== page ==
Interview by Henri-François Debailleux (2018)

You initially worked with paint and then, around 1990, you started using digital technologies. How come?

My paintings were then influenced by Rauschenberg’s Combine Paintings and Stella’s Shaped Canvas and I was already using mixed techniques such as etching and painting as I enjoyed working with metal plates that you incise and ink. In the very early 1990’s, I was hooked on spiral forms and it was also when I had access to first digital printers. So I thought about how to produce spirals with this new technological device and soon, I had the idea of coding them rather than doing them by hand. There was no Internet in those days, but I soon found a book where I learnt how to do it, it was apparently very simple, using a mere “simplified fractal”. I was not an expert programmer but I knew the basics, so I went for it, it was quite easy indeed, but the phrase “simplified fractal” was still buzzing in my head and one day I thought “what would happen if I did not simplify it?”. In other words, what would happen if instead of using one straight line’s segment rotated again and again, I used several of them? I was shocked by what I had engendered: an over simplistic code, no more than two lines of it, could produce a whole universe, replete with every kind of visual sensations you can think of: organic, geometric, architectural, topographical images were generated and they were nothing but the results of one single additional variation. I thought I had discovered the code of the World’s creation, and there was something Promethean about it. Moreover, when you actually write down the algorithm, you have no clue what the result will be. As I felt somehow stuck as a painter, I saw that as a port of entry into something different and meaningful in our mutating world.

In the mid-90’s, you belonged to the movement called Fractalism. Are you still interested in fractals?

Yes, I am still working with such geometrics. Most of my algorithmic pieces, and especially the textual ones are still generated by a fractal algorithm. This enables me to dwell on repetition at different scales, and to display very small and very big font sizes but also text trees that overlap and interact, multiplying scales of meanings, endlessly. So, yes, definitely, I am still interested in fractals, but as artistic tools and no longer as something that unites us in an artistic movement. The mid-90s were still a pre-Internet age, a transition period if you will, and we were still very much under the spell of fascinating texts such as Deleuze & Guattari’s A Thousand Plateaus or Baudrillard’s The Transparency of Evil. There was a lack of artistic visual images illustrating that world in mutation and that’s when fractals played such an important role.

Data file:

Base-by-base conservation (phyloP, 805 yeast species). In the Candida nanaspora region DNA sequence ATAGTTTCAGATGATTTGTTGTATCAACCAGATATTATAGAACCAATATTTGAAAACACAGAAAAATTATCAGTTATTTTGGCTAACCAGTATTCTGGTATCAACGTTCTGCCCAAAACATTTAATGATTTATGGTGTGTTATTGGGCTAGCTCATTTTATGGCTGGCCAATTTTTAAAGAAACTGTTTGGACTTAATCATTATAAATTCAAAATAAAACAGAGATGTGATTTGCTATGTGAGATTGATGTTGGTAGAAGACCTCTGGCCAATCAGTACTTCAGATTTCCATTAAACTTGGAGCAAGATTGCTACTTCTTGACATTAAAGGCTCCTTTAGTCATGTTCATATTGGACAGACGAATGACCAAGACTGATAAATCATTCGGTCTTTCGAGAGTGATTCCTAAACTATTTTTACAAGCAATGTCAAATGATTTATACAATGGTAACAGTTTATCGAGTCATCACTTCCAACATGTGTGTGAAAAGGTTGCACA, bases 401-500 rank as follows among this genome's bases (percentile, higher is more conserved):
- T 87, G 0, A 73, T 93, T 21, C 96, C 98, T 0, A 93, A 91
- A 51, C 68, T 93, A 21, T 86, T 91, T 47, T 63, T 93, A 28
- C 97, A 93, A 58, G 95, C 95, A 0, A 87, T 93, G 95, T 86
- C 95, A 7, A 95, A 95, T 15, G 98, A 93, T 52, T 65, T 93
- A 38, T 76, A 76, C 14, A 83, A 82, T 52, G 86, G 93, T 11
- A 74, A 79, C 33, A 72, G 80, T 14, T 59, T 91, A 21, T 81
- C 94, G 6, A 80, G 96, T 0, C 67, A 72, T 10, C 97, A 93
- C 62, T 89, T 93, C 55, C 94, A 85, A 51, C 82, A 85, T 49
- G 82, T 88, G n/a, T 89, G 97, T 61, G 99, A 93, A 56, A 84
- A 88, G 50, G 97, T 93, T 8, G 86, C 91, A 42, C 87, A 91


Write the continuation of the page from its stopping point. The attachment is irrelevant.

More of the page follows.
Why did you start with lines only?

Because it is the easiest motif to put into code! The minute you process other elements such as texts for instance, as I currently do a lot, you are facing layers of additional complexity that I did not master at the time. And way back then, I very much strove to have control on what I was able and wanted to do, both at conceptual and visual levels. Later on, as I was gradually becoming more confident in what I could or could not do, I developed an interest in accidents, mishaps, surprises, perspectives, and the multiplicity of reading layers. Paradoxically, it set me free. I then started to add texts or pre-fabricated images.

You have stretched that line in every direction, and you seem to have probed into all its potentialities and possible variations… What did you learn from it?

A lot ! (laughs) Because a line is not just a line: it is a whole story. It might even be the story of Mankind. The Aborigines in Australia believe that a line can reveal the history of the world’s creation. They also use the same word to refer to a line or to a territory. A line always makes me think of Lucretius’s clinamen. According to Epicure and his followers, the creation of the world stems from the slight swerve of atoms in their apparently vertical fall, they knock together, giving birth to the real world. To put it in a nutshell, a line generates reality.

It is a very interesting aesthetic tool because you can transform a curve into a straight line by stretching it endlessly. It is a game I have enjoyed playing at, up to these days. Curvaceous lines also reveal the story of the Baroque movement in Western civilizations. They also speak volumes.

And how did you move on to words?